my weblog ... fifa world cup
2014 squads: [censored]:[cen sored][censored ]www.footballwo rldcup2014.in[c ensored]
Reply | Reply with quote | Quote
 
 
Lydia
0 # Managing Confirmed or Suspected InfectionsLydia 2014-07-06 20:32
I'm not sure exactly why but this website is loading incredibly slow for me.
Is anyonne else having this problem oor is it a issue on my end?

I'll check back latedr on and see if the problem still exists.



my site ... wordpressseotri cks: [censored]:[cen sored][censored ]www.wpseotrick s.com[censored] category[censor ed]seo[censored ]
Reply | Reply with quote | Quote
 
 
Rusty
0 # Managing Confirmed or Suspected InfectionsRusty 2014-07-18 16:22
Very great post. I just stumbled upon your
blog and wanted to say that I've really enjoyed browsing your
blog posts. After all I'll be subscribing on your rss feed and I'm
hopi ng you write again very soon!

my webpage - academy lewis
howe s: [censored]:[cen sored][censored ]www.sneakertub e.tv[censored]u sers[censored]J WXHC
Reply | Reply with quote | Quote
 
 
Nebulizer
0 # NebulizerNebulizer 2014-08-09 11:14
This is a great article. I’ve read in many other places before that but
I did not get this type of effective and more useful text. It is really important now to
vary your anchors as this seems more natural to user.
This article helped me a lot to understand information.
Nebu lizer
Reply | Reply with quote | Quote
 
 
Nicki
0 # Managing Confirmed or Suspected InfectionsNicki 2014-09-19 01:56
Hi there Dear, are you truly visiting this web site on a regular basis, if so after
that you will without doubt take nice experience.


My website organic seo press: [censored]:[cen sored][censored ]www.weboptimiz ers.net
Reply | Reply with quote | Quote
 
 
Margherita
0 # Managing Confirmed or Suspected InfectionsMargherita 2015-07-01 06:33
Excellent weblog here! Additionally your web site lots up fast!
What host are you the usage of? Can I am getting your affiliate hyperlink for your host?
I wish my site loaded up as quickly as yours lol

My web-site - instant face lift: [censored]s:[ce nsored][censore d]lulznet.com[c ensored]wiki[ce nsored]Best_Way s_For_Dealing_W ith_Teenage_Acn e
Reply | Reply with quote | Quote
 
 
Bessie
0 # Managing Confirmed or Suspected InfectionsBessie 2015-07-10 15:13
Great article.

my weblog; Twin Cities Web Design: [censored]:[cen sored][censored ]www.glory-of-w ar.de[censored] index.php?mod=u sers&action=vie w&id=642428
Reply | Reply with quote | Quote
 
 
Willian
0 # Managing Confirmed or Suspected InfectionsWillian 2015-07-19 01:36
What's up i am kavin, its my first time to commenting anyplace, when i read this paragraph i thought i could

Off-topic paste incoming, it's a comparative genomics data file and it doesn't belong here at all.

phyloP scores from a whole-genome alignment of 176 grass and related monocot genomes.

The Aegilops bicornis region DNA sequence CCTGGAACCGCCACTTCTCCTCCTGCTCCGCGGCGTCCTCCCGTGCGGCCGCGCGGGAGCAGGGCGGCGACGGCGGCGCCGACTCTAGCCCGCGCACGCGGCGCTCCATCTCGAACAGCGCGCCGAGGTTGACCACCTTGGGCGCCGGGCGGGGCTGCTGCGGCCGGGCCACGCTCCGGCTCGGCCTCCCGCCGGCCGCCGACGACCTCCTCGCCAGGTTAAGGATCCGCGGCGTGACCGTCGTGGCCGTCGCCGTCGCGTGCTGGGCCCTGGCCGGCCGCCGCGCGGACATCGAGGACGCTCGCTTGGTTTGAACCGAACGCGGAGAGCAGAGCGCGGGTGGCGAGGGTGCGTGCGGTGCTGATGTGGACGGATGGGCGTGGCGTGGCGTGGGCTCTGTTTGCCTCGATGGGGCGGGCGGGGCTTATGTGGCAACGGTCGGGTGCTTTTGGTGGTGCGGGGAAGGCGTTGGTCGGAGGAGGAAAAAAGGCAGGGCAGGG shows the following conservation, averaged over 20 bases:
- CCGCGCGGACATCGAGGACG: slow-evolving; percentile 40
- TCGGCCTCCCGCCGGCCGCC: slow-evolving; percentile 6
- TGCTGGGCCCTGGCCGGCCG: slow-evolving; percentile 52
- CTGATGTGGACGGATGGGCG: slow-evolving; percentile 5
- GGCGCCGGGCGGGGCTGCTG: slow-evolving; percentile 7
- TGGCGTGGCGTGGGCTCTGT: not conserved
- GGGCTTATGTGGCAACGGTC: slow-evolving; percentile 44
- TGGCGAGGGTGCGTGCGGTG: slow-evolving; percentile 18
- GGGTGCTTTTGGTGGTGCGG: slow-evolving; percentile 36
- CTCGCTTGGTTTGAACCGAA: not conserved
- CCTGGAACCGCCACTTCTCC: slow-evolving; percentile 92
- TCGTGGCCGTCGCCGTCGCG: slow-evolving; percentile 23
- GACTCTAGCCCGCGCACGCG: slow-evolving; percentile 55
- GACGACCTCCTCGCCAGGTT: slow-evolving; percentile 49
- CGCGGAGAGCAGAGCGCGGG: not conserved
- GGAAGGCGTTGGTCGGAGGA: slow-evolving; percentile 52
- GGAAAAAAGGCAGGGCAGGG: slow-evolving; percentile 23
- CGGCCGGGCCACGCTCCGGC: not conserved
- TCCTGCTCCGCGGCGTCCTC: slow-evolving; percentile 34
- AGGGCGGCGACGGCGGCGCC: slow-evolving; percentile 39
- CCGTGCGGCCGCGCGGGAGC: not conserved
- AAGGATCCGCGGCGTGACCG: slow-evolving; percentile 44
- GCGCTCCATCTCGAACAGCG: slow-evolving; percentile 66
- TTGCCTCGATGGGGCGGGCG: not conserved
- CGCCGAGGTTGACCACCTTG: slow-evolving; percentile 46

also make comment due to this good article.

My blog post - revlante: [censored]:[cen sored][censored ]www.xaymaca.in fo[censored]cli cks_manager[cen sored]out.php?u rl=[censored]:[ censored][censo red]revlanteski ncare.net[censo red]
Reply | Reply with quote | Quote
 
 
Magdalena
0 # Managing Confirmed or Suspected InfectionsMagdalena 2015-07-27 03:16
Nice answer back in return of this question with genuine arguments and explaining everything
conc erning that.

Also visit my web page: minnesota web design: [censored]:[cen sored][censored ]daterateme.com [censored]index .php[censored]c ommunity[censor ed]groups[censo red]viewgroup[c ensored]15219-f ive-for-choosin g-website-desig ners
Reply | Reply with quote | Quote
 
 
Roland
0 # Managing Confirmed or Suspected InfectionsRoland 2015-08-06 07:47
Hey! I just wanted to ask if you ever have any issues with hackers?
My last blog (wordpress) was hacked and I ended up losing many months of hard work
due to no backup. Do you have any methods to prevent hackers?


Feel free to surf to my website :: minneapolis internet marketing: [censored]:[cen sored][censored ]home.lemobit.c om[censored]spa ce.php?uid=3453 3&do=blog&id=11 1726
Reply | Reply with quote | Quote
 
 
Dyan
0 # Managing Confirmed or Suspected InfectionsDyan 2015-09-08 01:17
Aw, this was an exceptionally good post. Taking the time and actual effort to generate a top notch article… but what can I say… I hesitate a whole lot and never manage to get nearly anything done.



Also visit my web blog: Oz Naturals Eye Treatment: [censored]:[cen sored][censored ]leea.ru[censor ed]index.php[ce nsored]componen t[censored]k2[c ensored]author[ censored]213310
Reply | Reply with quote | Quote
 
 
Nestor
0 # Managing Confirmed or Suspected InfectionsNestor 2015-09-14 10:52
Right away I am going to do my breakfast, afterward having my breakfast coming yet again to read additional news.


Stop by my blog :: pro testosterone: [censored]:[cen sored][censored ]www.nuzulifitr iadi.com[censor ed]detail[censo red]3223[censor ed]1258131600[c ensored]berita[ censored]
Reply | Reply with quote | Quote
 
 
Audry
0 # Managing Confirmed or Suspected InfectionsAudry 2016-03-22 18:18
s quite important to define the target audience including their concerns and aspirations.
Beca use it will those players that realise that their football career won't end when they stop playing or coaching.
Deci ding on the right demographics for your network advertising and marketing advertising can be invaluable due to the fact you can immediate your advertising
corr ect at your target market.

my blog :: facebook Advertsing: [censored]:[cen sored][censored ]M.youtube.com[ censored]watch? v=gBT70G_lE70
Reply | Reply with quote | Quote
 

Add comment


Security code
Refresh